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During their useful life, 200 units were tested for 50 hours and not replaced when they failed. At the end of the test were 10 failures. What is the 100-hour reliability of this unit? How to calculate the MTTF? Thanks in advance.

9 Replies

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Can anyone help look into this question? Thanks in advance.

606 Posts

Duke Okes - can you help answer this question?

Also check out the Reliability and Risk division

Also, through the search function, I found these other discussions on CRE, which may be of help https://my.asq.org/search?query=cre

Also check out the Reliability and Risk division

Also, through the search function, I found these other discussions on CRE, which may be of help https://my.asq.org/search?query=cre

125 Posts

Wow it's been decades since I studied this but I googled the terms and here is what I came up with:

MTTF = Total Run Hours (# units x test time)/Number of failures = (200x50)/10 = 1000 hrs | |||||||||

R (100 hrs) = e^(-lamda x t) where lamda = 1/MTTF and t=100 hours and e = 2.71828 = e^(-.1) = .904841 |

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Duke, Trish,

Thanks a lot for your replies.

Regarding the MTTF calculation, there were 10 failures during the testing, but we dont know when they failed. Do we still calculate the test time of 10 failures as 50 hours? Is it possible that these failure units failed before 50 hours testing was done?

I found the solutions for this question in question bank is:

I don't understand this solution.

Thanks,

Vincent

Thanks a lot for your replies.

Regarding the MTTF calculation, there were 10 failures during the testing, but we dont know when they failed. Do we still calculate the test time of 10 failures as 50 hours? Is it possible that these failure units failed before 50 hours testing was done?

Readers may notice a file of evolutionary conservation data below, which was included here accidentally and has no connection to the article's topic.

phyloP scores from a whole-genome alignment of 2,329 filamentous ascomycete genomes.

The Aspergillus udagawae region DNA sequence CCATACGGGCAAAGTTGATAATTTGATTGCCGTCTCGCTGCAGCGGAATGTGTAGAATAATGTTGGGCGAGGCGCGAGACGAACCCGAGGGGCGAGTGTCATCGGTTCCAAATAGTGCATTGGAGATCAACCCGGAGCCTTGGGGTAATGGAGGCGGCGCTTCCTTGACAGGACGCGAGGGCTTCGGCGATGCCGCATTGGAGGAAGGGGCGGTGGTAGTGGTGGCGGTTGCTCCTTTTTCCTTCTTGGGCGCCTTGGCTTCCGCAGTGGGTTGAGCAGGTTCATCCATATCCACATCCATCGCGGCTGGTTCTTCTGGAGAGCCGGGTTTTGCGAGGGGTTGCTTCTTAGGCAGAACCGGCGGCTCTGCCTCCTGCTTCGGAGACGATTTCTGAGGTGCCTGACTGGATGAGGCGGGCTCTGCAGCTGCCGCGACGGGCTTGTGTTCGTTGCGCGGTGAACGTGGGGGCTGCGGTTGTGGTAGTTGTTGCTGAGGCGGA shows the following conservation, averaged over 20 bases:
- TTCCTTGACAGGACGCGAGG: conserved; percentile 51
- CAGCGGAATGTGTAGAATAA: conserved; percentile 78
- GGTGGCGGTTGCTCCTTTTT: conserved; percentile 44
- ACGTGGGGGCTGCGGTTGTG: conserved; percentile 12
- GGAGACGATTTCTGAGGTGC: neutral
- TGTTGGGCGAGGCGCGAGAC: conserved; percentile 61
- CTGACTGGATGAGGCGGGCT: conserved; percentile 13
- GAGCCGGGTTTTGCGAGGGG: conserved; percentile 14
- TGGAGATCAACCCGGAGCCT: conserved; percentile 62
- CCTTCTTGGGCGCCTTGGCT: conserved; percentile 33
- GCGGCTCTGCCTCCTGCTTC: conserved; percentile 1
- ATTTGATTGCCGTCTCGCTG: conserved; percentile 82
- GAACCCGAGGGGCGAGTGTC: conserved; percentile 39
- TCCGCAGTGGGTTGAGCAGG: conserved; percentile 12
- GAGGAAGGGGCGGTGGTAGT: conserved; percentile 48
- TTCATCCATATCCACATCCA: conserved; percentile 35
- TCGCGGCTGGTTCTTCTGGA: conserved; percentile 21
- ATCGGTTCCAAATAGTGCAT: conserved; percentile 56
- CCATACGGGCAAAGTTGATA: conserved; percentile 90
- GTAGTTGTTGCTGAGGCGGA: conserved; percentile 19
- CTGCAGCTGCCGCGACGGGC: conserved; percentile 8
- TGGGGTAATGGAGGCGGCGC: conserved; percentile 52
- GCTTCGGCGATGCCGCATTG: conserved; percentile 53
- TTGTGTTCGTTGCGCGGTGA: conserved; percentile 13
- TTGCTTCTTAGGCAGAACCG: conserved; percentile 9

I found the solutions for this question in question bank is:

I don't understand this solution.

Thanks,

Vincent

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Hi Vincent,

Your image does not have good resolution, but I think in the question bank solution there is that minor correction to the MTTF formula given by Duke in order to take into account that some of the units failed before the 50 hous testing, notice that in practice the result from Duke and the one from the question bank are basically the same.

Your image does not have good resolution, but I think in the question bank solution there is that minor correction to the MTTF formula given by Duke in order to take into account that some of the units failed before the 50 hous testing, notice that in practice the result from Duke and the one from the question bank are basically the same.

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Miroslav,

What confused me is that why the total run hours need to be divided by 2 as you listed above. Do we want to get an average run hour of the two extreme cases: 1. 10 units failed at the 50th hour; 2. 10 units failed at the 0 hour ? Thanks.

What confused me is that why the total run hours need to be divided by 2 as you listed above. Do we want to get an average run hour of the two extreme cases: 1. 10 units failed at the 50th hour; 2. 10 units failed at the 0 hour ? Thanks.

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Yes,

Because in the problem they are not giving you the exact time when each of the 10 units failed you are using an average to estimate the total running time:

- 200 units with a running time of 50 hours. (no failures)

- 190 units with a running time of 50 hours. (10 failures at time 0)

Because in the problem they are not giving you the exact time when each of the 10 units failed you are using an average to estimate the total running time:

- 200 units with a running time of 50 hours. (no failures)

- 190 units with a running time of 50 hours. (10 failures at time 0)

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I also had concerns about not knowing the actual run time for units that failed, but didn't find anything referencing it. Thanks for your addition to the solution. I am not a CRE!

606 Posts

Thanks Duke Okes and Miroslav Vulinovic ! I am certainly no math wiz. Glad I know people much smarter than me who can help :D